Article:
aim of the trial was to compare the effect of a veterinary therapeutic diet (VTD)
rich in omega-3 fatty acids from fish origin to a regular diet used as control
(CTR) in dogs afflicted by naturally occurring osteoarthritis (OA). Thirty
privately owned dogs had lameness confirmed by an orthopedic examination,
stifle/hip OA and locomotor disability based on the peak of the vertically
oriented ground reaction force (PVF) measured using a force platform.
baseline, all owners were asked to determine two to five of the dogs’ daily activities
that were most impaired. Activities were scored (0–4) in accordance with
severity using case-specific outcome measures (CSOM). Dogs were then randomly
assigned to receive either the CTR or VTD. CSOM were completed twice weekly; the
recording of PVF was repeated at weeks 7 and 13.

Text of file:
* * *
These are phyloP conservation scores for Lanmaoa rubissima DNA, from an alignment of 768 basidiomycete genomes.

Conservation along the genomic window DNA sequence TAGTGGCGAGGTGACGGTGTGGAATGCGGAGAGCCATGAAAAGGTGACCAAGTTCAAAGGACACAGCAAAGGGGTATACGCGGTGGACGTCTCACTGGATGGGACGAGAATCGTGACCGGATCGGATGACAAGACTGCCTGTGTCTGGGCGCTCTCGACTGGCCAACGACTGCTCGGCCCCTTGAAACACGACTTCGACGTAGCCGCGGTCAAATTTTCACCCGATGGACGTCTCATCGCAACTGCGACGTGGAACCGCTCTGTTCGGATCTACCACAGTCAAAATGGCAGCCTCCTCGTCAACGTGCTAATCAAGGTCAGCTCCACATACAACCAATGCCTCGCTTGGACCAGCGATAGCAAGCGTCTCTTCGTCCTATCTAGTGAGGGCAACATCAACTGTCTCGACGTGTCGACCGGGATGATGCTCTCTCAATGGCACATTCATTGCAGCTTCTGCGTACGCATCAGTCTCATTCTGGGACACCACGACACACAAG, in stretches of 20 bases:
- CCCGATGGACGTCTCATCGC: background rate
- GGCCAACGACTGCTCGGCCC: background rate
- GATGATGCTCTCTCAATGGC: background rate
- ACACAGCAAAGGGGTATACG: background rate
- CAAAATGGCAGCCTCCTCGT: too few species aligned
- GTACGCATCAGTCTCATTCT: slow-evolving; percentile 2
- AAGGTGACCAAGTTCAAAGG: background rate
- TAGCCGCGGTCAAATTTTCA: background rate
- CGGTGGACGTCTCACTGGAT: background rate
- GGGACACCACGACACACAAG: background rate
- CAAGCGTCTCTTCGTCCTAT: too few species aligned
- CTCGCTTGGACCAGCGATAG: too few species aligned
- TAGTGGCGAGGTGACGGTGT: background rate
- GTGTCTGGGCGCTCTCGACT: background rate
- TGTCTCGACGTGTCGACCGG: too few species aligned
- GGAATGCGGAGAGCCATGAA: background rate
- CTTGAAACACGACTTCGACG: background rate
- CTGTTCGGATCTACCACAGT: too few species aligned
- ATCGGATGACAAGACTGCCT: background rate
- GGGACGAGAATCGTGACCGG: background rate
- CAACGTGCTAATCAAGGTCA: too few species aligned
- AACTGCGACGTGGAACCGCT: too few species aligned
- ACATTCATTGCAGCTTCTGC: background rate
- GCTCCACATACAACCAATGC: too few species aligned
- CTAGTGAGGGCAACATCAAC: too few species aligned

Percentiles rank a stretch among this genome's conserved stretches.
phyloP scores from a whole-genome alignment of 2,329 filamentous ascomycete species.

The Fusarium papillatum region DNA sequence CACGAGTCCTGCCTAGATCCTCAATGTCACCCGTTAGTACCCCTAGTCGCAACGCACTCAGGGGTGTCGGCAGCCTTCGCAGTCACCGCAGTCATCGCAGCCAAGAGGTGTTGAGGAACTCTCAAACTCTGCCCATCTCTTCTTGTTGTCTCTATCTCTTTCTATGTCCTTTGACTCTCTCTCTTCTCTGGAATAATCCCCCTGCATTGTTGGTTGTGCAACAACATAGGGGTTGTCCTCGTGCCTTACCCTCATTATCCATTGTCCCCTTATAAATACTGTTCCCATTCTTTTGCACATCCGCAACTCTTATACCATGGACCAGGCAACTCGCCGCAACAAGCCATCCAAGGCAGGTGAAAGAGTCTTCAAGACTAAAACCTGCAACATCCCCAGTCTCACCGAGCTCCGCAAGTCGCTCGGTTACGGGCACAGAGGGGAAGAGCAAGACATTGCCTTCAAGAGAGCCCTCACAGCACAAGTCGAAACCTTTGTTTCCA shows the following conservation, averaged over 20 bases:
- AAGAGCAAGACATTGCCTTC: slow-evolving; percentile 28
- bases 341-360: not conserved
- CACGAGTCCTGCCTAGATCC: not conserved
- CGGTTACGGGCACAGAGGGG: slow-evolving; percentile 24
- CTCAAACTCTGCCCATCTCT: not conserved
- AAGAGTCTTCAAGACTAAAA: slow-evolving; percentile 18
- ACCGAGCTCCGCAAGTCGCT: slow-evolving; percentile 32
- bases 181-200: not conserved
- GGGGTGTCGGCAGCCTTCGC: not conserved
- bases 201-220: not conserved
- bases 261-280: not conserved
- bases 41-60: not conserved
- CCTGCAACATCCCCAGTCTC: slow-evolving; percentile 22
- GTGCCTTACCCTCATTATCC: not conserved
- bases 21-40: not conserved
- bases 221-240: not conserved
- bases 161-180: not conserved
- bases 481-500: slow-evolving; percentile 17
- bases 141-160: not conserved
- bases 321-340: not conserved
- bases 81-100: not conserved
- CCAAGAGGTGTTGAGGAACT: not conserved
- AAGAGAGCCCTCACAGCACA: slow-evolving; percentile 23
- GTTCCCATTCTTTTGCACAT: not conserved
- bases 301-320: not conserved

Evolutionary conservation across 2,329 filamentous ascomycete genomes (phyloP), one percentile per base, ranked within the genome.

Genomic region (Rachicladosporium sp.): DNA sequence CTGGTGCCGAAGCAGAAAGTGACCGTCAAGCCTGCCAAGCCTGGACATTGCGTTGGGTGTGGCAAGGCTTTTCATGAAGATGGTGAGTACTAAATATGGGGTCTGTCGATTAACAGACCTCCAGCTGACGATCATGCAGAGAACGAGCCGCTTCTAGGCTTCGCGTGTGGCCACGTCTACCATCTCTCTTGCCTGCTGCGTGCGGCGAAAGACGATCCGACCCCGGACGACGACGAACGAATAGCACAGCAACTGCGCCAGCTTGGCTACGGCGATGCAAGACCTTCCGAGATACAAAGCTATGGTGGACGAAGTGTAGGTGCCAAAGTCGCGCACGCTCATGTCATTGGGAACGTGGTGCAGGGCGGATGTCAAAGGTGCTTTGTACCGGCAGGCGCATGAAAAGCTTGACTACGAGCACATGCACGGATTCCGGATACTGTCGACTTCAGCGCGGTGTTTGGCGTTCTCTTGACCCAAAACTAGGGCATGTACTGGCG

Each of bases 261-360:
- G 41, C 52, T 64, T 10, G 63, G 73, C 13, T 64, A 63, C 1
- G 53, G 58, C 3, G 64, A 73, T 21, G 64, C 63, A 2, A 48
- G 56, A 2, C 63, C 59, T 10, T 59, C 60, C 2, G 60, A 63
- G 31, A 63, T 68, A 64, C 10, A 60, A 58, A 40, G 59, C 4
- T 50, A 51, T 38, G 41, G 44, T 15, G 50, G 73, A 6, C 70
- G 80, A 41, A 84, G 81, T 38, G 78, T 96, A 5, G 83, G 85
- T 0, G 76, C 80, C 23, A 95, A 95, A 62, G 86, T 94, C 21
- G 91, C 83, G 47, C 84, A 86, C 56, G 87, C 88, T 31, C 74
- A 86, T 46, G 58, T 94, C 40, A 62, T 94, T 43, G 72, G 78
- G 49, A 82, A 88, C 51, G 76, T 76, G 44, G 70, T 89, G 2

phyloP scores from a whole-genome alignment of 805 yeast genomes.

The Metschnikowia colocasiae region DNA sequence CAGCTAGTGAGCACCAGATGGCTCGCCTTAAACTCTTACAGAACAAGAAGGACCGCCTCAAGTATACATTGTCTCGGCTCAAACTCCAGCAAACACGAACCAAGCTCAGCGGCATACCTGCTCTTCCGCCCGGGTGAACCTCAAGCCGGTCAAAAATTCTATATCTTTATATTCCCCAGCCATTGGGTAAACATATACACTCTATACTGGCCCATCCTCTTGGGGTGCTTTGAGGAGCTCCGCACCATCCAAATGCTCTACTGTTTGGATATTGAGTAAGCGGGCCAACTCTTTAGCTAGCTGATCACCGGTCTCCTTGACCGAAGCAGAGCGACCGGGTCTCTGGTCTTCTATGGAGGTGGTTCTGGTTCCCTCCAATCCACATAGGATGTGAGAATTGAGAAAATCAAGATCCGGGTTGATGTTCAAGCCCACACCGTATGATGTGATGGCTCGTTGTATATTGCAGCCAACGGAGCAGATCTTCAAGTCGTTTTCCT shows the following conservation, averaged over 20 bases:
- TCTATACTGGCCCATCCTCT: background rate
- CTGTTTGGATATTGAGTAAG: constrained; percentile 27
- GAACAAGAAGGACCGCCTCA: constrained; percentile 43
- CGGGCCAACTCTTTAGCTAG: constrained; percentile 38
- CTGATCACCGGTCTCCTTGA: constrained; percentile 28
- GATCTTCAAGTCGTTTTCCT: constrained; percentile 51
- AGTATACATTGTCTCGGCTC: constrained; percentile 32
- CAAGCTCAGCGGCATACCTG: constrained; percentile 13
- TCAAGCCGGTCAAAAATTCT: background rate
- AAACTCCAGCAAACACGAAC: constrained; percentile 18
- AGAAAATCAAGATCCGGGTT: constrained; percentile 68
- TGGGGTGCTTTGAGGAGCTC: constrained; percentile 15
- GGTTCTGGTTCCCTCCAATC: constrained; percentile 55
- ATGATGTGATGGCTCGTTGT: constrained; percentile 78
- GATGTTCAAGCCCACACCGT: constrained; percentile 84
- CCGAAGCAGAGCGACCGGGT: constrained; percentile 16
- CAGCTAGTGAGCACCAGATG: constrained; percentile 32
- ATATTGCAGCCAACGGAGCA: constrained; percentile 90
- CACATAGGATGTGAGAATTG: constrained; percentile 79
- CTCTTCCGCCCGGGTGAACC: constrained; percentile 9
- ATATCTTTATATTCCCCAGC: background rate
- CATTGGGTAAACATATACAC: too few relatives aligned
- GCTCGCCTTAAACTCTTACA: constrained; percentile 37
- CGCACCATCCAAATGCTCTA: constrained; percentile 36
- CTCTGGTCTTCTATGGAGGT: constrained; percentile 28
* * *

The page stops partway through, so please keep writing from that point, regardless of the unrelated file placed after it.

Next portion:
VTD-fed dogs showed a significantly higher PVF at weeks 7 and 13 compared to
baseline, with a mean change in PVF recording at week 13 of 3.5 ± 6.8% of body
weight (% BW) compared with 0.5 ± 6.1% BW in CTR-fed dogs. At the end of the
study, CSOM was significantly decreased only in VTD-fed dogs.
lame OA dogs, a VTD with high levels of omega-3 from fish origin improved
locomotor disability and performance in daily activities. Such nutritional
approach appears interesting for managing OA.
Source: M. Moreau et al., 2012. Effects of feeding a high
omega-3 fatty acids diet in dogs with naturally occurring osteoarthritis. JAPAN online July 2012. doi: 10.1111/j.1439-0396.2012.01325.x
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